Hey, look! Unique low-latency plug-ins from Apogee Digital, the same folks that have brought us such stellar hardware interfaces over the years. Though it may strike some as a late entry into a crowded market, Apogee clearly have given these plug-ins the same time and attention to detail that has earned their hardware such a solid reputation industry-wide, while at the same time developing a flexible platform to build upon.

Available for Mac OS X 10.12.6 or higher in AUv2, VST, or AAX format, these plug-ins run natively within your Mac DAW – no additional hardware or external DSP required. That said, if you DO own Apogee hardware like an Element Series or Ensemble Thunderbolt audio interface, you can take advantage of the external DSP processing available through those boxes to help reduce overall CPU load and latency. Note that Apogee hardware users get many additional benefits, like channel-linking and DualPath Monitoring; Apogee's solution for recording and direct monitoring through the plug-in path.

Supported DAWs include Logic Pro X, Pro Tools 12 (or PT "Ultimate"), Ableton Live 10, and Cubase 9.5 (VST 1 & 2). Logic users get a few extra integration points/bells/whistles, but I used native plug-ins within Pro Tools and Ableton Live for my testing.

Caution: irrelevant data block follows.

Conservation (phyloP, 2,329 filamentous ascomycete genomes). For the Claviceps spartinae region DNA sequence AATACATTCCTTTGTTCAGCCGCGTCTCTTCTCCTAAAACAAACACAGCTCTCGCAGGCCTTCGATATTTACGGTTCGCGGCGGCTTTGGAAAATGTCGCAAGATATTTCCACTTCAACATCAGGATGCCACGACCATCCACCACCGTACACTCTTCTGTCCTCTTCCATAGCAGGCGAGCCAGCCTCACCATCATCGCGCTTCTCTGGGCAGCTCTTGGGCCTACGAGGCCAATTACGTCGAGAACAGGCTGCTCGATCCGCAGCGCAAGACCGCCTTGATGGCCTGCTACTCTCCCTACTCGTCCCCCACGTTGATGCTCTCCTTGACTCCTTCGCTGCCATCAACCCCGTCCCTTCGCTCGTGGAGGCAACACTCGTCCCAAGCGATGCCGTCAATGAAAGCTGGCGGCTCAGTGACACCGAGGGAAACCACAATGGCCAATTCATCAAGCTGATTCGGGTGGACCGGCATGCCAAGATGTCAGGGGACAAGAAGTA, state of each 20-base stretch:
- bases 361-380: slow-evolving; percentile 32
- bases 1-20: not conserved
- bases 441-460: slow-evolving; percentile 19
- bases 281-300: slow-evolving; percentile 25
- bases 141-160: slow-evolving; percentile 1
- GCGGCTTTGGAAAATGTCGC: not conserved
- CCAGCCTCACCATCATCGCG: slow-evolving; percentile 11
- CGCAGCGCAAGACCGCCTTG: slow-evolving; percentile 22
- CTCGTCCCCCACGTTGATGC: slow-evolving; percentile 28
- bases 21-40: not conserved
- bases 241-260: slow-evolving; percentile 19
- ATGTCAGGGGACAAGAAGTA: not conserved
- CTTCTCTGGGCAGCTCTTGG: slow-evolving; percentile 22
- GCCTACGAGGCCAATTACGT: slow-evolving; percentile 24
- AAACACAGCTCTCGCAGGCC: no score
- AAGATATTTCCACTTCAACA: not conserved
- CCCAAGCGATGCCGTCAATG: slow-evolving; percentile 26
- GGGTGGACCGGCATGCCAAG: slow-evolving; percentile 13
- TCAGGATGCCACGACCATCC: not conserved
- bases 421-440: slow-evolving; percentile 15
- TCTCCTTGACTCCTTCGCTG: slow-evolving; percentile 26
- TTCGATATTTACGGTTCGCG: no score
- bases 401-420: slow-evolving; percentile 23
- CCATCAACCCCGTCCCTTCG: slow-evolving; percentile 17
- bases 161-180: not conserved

The modeled plug-ins available include emulations of the Universal LA-3A Leveling Amplifier, and "officially licensed and endorsed" emulations of the Pultec EQP-1A and MEQ-5 Midrange equalizers. Additionally, you get Apogee's ModEQ 6-band EQ plug-in, and a nicely designed workhorse compressor called ModComp.

All these plug-ins can be instantiated individually, or loaded into the Apogee FX Rack (itself essentially a wrapper loaded as a separate instance) – users get both plug-in versions at the time of purchase. Loading plug-ins into the Apogee FX Rack has the convenient benefit of instant chain recall and external DSP allocation if you own compatible Apogee hardware (I wish more plug-in developers would consider a similar architecture). The FX Rack also allows for A/B comparison workflows and includes a DSP load meter.

The included selection of presets is useful in getting to a quick starting line, as well as illustrating some of the more extreme potential of the software. Apogee has done a fine job designing simple and clear UX for all these plug-ins, and for the most part, they won't require a hefty amount of PDF manual-diving. Most importantly, they sound freakin' great! I'm very pleasantly surprised by the character and ease of use of the ModComp compressor, which has a beautiful and musical response to mix bus and parallel compression applications. Also, the additional touches like high-frequency response contour and sidechain support help bring the modeled plugs like the Opto-3A into more modern workflows. I'm looking forward to whatever Apogee has in mind next for this platform.

Tape Op is a bi-monthly magazine devoted to the art of record making.

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